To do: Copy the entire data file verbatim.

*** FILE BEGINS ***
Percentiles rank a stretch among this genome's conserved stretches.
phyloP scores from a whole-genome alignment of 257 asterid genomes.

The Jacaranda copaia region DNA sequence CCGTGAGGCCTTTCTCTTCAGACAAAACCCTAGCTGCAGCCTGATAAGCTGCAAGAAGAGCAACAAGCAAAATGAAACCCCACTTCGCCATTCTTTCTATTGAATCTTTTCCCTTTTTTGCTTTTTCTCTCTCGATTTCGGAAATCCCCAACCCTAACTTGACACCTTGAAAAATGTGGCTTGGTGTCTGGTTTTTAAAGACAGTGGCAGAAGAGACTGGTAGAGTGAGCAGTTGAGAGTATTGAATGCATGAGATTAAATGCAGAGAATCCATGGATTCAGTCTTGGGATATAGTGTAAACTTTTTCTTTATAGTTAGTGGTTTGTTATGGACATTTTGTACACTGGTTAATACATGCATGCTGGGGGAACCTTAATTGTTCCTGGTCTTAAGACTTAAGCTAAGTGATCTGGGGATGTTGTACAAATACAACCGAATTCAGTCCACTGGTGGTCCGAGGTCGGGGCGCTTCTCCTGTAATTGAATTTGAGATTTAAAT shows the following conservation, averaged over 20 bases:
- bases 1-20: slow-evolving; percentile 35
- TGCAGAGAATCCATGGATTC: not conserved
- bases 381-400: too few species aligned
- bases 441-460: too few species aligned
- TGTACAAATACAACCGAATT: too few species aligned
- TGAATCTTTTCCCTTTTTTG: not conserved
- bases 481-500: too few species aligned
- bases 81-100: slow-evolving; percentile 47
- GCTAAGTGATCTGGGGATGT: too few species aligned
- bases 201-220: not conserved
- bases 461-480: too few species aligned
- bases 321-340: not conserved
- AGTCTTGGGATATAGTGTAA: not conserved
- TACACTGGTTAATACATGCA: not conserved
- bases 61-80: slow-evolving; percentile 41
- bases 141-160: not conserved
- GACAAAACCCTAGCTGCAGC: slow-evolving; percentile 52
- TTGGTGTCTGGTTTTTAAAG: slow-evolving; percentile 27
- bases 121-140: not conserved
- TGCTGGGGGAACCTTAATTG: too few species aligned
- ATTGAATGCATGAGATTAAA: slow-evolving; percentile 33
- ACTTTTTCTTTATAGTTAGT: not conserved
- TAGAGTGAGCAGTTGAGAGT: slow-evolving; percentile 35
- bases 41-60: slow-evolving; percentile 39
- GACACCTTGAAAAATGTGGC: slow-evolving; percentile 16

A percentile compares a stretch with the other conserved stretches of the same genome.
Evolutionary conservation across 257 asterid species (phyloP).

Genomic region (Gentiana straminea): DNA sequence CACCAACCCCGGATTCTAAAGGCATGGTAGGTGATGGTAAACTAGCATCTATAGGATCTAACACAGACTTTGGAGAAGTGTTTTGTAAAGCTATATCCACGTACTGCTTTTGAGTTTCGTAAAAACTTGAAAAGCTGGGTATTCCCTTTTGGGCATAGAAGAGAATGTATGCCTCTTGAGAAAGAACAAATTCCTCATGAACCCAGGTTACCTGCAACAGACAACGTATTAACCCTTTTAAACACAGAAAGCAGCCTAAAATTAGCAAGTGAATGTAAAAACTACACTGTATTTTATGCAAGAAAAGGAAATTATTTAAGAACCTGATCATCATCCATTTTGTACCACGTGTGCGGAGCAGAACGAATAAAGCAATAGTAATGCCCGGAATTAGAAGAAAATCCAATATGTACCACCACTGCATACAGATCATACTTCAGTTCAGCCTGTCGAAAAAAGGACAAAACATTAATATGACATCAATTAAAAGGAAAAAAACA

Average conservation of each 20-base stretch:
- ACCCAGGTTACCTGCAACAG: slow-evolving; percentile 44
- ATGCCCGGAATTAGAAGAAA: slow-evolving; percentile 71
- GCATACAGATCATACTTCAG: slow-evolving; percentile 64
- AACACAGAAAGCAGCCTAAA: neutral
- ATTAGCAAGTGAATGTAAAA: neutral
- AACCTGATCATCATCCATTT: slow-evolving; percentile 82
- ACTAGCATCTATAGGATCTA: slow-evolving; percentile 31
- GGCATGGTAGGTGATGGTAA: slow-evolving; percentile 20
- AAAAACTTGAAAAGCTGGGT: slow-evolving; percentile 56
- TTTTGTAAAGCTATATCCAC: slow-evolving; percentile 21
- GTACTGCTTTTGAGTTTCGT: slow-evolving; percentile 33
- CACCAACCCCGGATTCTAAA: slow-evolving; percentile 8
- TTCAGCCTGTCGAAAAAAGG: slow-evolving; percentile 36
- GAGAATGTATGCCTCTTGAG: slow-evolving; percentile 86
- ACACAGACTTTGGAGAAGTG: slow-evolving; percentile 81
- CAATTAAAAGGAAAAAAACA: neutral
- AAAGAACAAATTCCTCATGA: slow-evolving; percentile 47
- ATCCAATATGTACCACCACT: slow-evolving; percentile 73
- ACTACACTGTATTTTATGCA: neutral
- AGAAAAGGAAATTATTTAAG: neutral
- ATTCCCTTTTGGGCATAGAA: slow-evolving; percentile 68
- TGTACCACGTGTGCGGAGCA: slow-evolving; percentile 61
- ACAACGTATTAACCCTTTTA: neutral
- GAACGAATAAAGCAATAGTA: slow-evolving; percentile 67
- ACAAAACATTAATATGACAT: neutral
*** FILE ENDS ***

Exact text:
Percentiles rank a stretch among this genome's conserved stretches.
phyloP scores from a whole-genome alignment of 257 asterid genomes.

The Jacaranda copaia region DNA sequence CCGTGAGGCCTTTCTCTTCAGACAAAACCCTAGCTGCAGCCTGATAAGCTGCAAGAAGAGCAACAAGCAAAATGAAACCCCACTTCGCCATTCTTTCTATTGAATCTTTTCCCTTTTTTGCTTTTTCTCTCTCGATTTCGGAAATCCCCAACCCTAACTTGACACCTTGAAAAATGTGGCTTGGTGTCTGGTTTTTAAAGACAGTGGCAGAAGAGACTGGTAGAGTGAGCAGTTGAGAGTATTGAATGCATGAGATTAAATGCAGAGAATCCATGGATTCAGTCTTGGGATATAGTGTAAACTTTTTCTTTATAGTTAGTGGTTTGTTATGGACATTTTGTACACTGGTTAATACATGCATGCTGGGGGAACCTTAATTGTTCCTGGTCTTAAGACTTAAGCTAAGTGATCTGGGGATGTTGTACAAATACAACCGAATTCAGTCCACTGGTGGTCCGAGGTCGGGGCGCTTCTCCTGTAATTGAATTTGAGATTTAAAT shows the following conservation, averaged over 20 bases:
- bases 1-20: slow-evolving; percentile 35
- TGCAGAGAATCCATGGATTC: not conserved
- bases 381-400: too few species aligned
- bases 441-460: too few species aligned
- TGTACAAATACAACCGAATT: too few species aligned
- TGAATCTTTTCCCTTTTTTG: not conserved
- bases 481-500: too few species aligned
- bases 81-100: slow-evolving; percentile 47
- GCTAAGTGATCTGGGGATGT: too few species aligned
- bases 201-220: not conserved
- bases 461-480: too few species aligned
- bases 321-340: not conserved
- AGTCTTGGGATATAGTGTAA: not conserved
- TACACTGGTTAATACATGCA: not conserved
- bases 61-80: slow-evolving; percentile 41
- bases 141-160: not conserved
- GACAAAACCCTAGCTGCAGC: slow-evolving; percentile 52
- TTGGTGTCTGGTTTTTAAAG: slow-evolving; percentile 27
- bases 121-140: not conserved
- TGCTGGGGGAACCTTAATTG: too few species aligned
- ATTGAATGCATGAGATTAAA: slow-evolving; percentile 33
- ACTTTTTCTTTATAGTTAGT: not conserved
- TAGAGTGAGCAGTTGAGAGT: slow-evolving; percentile 35
- bases 41-60: slow-evolving; percentile 39
- GACACCTTGAAAAATGTGGC: slow-evolving; percentile 16

A percentile compares a stretch with the other conserved stretches of the same genome.
Evolutionary conservation across 257 asterid species (phyloP).

Genomic region (Gentiana straminea): DNA sequence CACCAACCCCGGATTCTAAAGGCATGGTAGGTGATGGTAAACTAGCATCTATAGGATCTAACACAGACTTTGGAGAAGTGTTTTGTAAAGCTATATCCACGTACTGCTTTTGAGTTTCGTAAAAACTTGAAAAGCTGGGTATTCCCTTTTGGGCATAGAAGAGAATGTATGCCTCTTGAGAAAGAACAAATTCCTCATGAACCCAGGTTACCTGCAACAGACAACGTATTAACCCTTTTAAACACAGAAAGCAGCCTAAAATTAGCAAGTGAATGTAAAAACTACACTGTATTTTATGCAAGAAAAGGAAATTATTTAAGAACCTGATCATCATCCATTTTGTACCACGTGTGCGGAGCAGAACGAATAAAGCAATAGTAATGCCCGGAATTAGAAGAAAATCCAATATGTACCACCACTGCATACAGATCATACTTCAGTTCAGCCTGTCGAAAAAAGGACAAAACATTAATATGACATCAATTAAAAGGAAAAAAACA

Average conservation of each 20-base stretch:
- ACCCAGGTTACCTGCAACAG: slow-evolving; percentile 44
- ATGCCCGGAATTAGAAGAAA: slow-evolving; percentile 71
- GCATACAGATCATACTTCAG: slow-evolving; percentile 64
- AACACAGAAAGCAGCCTAAA: neutral
- ATTAGCAAGTGAATGTAAAA: neutral
- AACCTGATCATCATCCATTT: slow-evolving; percentile 82
- ACTAGCATCTATAGGATCTA: slow-evolving; percentile 31
- GGCATGGTAGGTGATGGTAA: slow-evolving; percentile 20
- AAAAACTTGAAAAGCTGGGT: slow-evolving; percentile 56
- TTTTGTAAAGCTATATCCAC: slow-evolving; percentile 21
- GTACTGCTTTTGAGTTTCGT: slow-evolving; percentile 33
- CACCAACCCCGGATTCTAAA: slow-evolving; percentile 8
- TTCAGCCTGTCGAAAAAAGG: slow-evolving; percentile 36
- GAGAATGTATGCCTCTTGAG: slow-evolving; percentile 86
- ACACAGACTTTGGAGAAGTG: slow-evolving; percentile 81
- CAATTAAAAGGAAAAAAACA: neutral
- AAAGAACAAATTCCTCATGA: slow-evolving; percentile 47
- ATCCAATATGTACCACCACT: slow-evolving; percentile 73
- ACTACACTGTATTTTATGCA: neutral
- AGAAAAGGAAATTATTTAAG: neutral
- ATTCCCTTTTGGGCATAGAA: slow-evolving; percentile 68
- TGTACCACGTGTGCGGAGCA: slow-evolving; percentile 61
- ACAACGTATTAACCCTTTTA: neutral
- GAACGAATAAAGCAATAGTA: slow-evolving; percentile 67
- ACAAAACATTAATATGACAT: neutral